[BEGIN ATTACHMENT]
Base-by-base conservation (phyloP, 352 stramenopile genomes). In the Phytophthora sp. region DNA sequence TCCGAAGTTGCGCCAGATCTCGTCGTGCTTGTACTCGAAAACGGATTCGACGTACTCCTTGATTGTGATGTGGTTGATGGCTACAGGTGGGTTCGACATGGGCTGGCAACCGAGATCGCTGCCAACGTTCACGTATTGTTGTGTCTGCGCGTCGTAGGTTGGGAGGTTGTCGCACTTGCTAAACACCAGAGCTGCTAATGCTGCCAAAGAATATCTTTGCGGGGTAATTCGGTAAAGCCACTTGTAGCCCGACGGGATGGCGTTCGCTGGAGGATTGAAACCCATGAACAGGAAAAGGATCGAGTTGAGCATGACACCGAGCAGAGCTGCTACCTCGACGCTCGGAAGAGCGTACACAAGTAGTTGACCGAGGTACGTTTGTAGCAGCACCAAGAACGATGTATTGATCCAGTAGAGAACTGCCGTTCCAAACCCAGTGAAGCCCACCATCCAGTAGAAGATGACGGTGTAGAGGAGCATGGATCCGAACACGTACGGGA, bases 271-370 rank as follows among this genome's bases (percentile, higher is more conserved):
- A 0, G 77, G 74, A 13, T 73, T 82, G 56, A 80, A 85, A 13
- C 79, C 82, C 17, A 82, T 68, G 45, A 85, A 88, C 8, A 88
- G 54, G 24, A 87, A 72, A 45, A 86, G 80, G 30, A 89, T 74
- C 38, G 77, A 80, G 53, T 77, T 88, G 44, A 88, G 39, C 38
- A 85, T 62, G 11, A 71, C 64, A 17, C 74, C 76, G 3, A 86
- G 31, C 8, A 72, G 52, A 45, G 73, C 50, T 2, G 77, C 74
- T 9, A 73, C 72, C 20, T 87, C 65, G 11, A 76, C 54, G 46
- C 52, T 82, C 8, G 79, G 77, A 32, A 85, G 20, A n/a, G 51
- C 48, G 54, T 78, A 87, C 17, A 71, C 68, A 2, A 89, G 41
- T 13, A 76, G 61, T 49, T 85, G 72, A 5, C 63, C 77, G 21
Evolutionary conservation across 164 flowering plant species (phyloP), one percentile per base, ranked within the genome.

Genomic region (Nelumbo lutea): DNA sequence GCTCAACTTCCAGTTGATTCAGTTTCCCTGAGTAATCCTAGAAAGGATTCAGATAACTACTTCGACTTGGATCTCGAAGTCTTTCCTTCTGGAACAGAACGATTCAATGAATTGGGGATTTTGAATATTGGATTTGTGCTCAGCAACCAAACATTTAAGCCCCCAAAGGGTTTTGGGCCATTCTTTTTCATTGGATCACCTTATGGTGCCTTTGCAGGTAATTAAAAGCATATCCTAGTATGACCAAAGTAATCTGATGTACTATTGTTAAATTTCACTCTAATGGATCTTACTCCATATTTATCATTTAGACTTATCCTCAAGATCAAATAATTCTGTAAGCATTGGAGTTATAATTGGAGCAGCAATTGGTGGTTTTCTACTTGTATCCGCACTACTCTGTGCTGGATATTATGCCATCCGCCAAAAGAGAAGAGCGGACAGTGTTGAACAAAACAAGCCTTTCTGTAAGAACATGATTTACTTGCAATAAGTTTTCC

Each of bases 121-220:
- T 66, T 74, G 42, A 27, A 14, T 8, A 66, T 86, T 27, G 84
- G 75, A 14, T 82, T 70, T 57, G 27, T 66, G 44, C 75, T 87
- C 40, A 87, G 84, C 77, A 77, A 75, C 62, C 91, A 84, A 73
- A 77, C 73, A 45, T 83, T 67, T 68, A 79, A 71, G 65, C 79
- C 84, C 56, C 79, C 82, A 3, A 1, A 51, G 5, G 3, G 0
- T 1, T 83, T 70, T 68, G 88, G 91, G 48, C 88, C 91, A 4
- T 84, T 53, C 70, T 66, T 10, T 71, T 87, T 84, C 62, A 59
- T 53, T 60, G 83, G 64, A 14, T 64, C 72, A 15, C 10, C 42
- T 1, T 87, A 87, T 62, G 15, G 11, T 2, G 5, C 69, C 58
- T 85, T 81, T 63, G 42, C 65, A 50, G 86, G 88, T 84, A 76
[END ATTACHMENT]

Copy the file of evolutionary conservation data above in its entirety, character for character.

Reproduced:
Base-by-base conservation (phyloP, 352 stramenopile genomes). In the Phytophthora sp. region DNA sequence TCCGAAGTTGCGCCAGATCTCGTCGTGCTTGTACTCGAAAACGGATTCGACGTACTCCTTGATTGTGATGTGGTTGATGGCTACAGGTGGGTTCGACATGGGCTGGCAACCGAGATCGCTGCCAACGTTCACGTATTGTTGTGTCTGCGCGTCGTAGGTTGGGAGGTTGTCGCACTTGCTAAACACCAGAGCTGCTAATGCTGCCAAAGAATATCTTTGCGGGGTAATTCGGTAAAGCCACTTGTAGCCCGACGGGATGGCGTTCGCTGGAGGATTGAAACCCATGAACAGGAAAAGGATCGAGTTGAGCATGACACCGAGCAGAGCTGCTACCTCGACGCTCGGAAGAGCGTACACAAGTAGTTGACCGAGGTACGTTTGTAGCAGCACCAAGAACGATGTATTGATCCAGTAGAGAACTGCCGTTCCAAACCCAGTGAAGCCCACCATCCAGTAGAAGATGACGGTGTAGAGGAGCATGGATCCGAACACGTACGGGA, bases 271-370 rank as follows among this genome's bases (percentile, higher is more conserved):
- A 0, G 77, G 74, A 13, T 73, T 82, G 56, A 80, A 85, A 13
- C 79, C 82, C 17, A 82, T 68, G 45, A 85, A 88, C 8, A 88
- G 54, G 24, A 87, A 72, A 45, A 86, G 80, G 30, A 89, T 74
- C 38, G 77, A 80, G 53, T 77, T 88, G 44, A 88, G 39, C 38
- A 85, T 62, G 11, A 71, C 64, A 17, C 74, C 76, G 3, A 86
- G 31, C 8, A 72, G 52, A 45, G 73, C 50, T 2, G 77, C 74
- T 9, A 73, C 72, C 20, T 87, C 65, G 11, A 76, C 54, G 46
- C 52, T 82, C 8, G 79, G 77, A 32, A 85, G 20, A n/a, G 51
- C 48, G 54, T 78, A 87, C 17, A 71, C 68, A 2, A 89, G 41
- T 13, A 76, G 61, T 49, T 85, G 72, A 5, C 63, C 77, G 21
Evolutionary conservation across 164 flowering plant species (phyloP), one percentile per base, ranked within the genome.

Genomic region (Nelumbo lutea): DNA sequence GCTCAACTTCCAGTTGATTCAGTTTCCCTGAGTAATCCTAGAAAGGATTCAGATAACTACTTCGACTTGGATCTCGAAGTCTTTCCTTCTGGAACAGAACGATTCAATGAATTGGGGATTTTGAATATTGGATTTGTGCTCAGCAACCAAACATTTAAGCCCCCAAAGGGTTTTGGGCCATTCTTTTTCATTGGATCACCTTATGGTGCCTTTGCAGGTAATTAAAAGCATATCCTAGTATGACCAAAGTAATCTGATGTACTATTGTTAAATTTCACTCTAATGGATCTTACTCCATATTTATCATTTAGACTTATCCTCAAGATCAAATAATTCTGTAAGCATTGGAGTTATAATTGGAGCAGCAATTGGTGGTTTTCTACTTGTATCCGCACTACTCTGTGCTGGATATTATGCCATCCGCCAAAAGAGAAGAGCGGACAGTGTTGAACAAAACAAGCCTTTCTGTAAGAACATGATTTACTTGCAATAAGTTTTCC

Each of bases 121-220:
- T 66, T 74, G 42, A 27, A 14, T 8, A 66, T 86, T 27, G 84
- G 75, A 14, T 82, T 70, T 57, G 27, T 66, G 44, C 75, T 87
- C 40, A 87, G 84, C 77, A 77, A 75, C 62, C 91, A 84, A 73
- A 77, C 73, A 45, T 83, T 67, T 68, A 79, A 71, G 65, C 79
- C 84, C 56, C 79, C 82, A 3, A 1, A 51, G 5, G 3, G 0
- T 1, T 83, T 70, T 68, G 88, G 91, G 48, C 88, C 91, A 4
- T 84, T 53, C 70, T 66, T 10, T 71, T 87, T 84, C 62, A 59
- T 53, T 60, G 83, G 64, A 14, T 64, C 72, A 15, C 10, C 42
- T 1, T 87, A 87, T 62, G 15, G 11, T 2, G 5, C 69, C 58
- T 85, T 81, T 63, G 42, C 65, A 50, G 86, G 88, T 84, A 76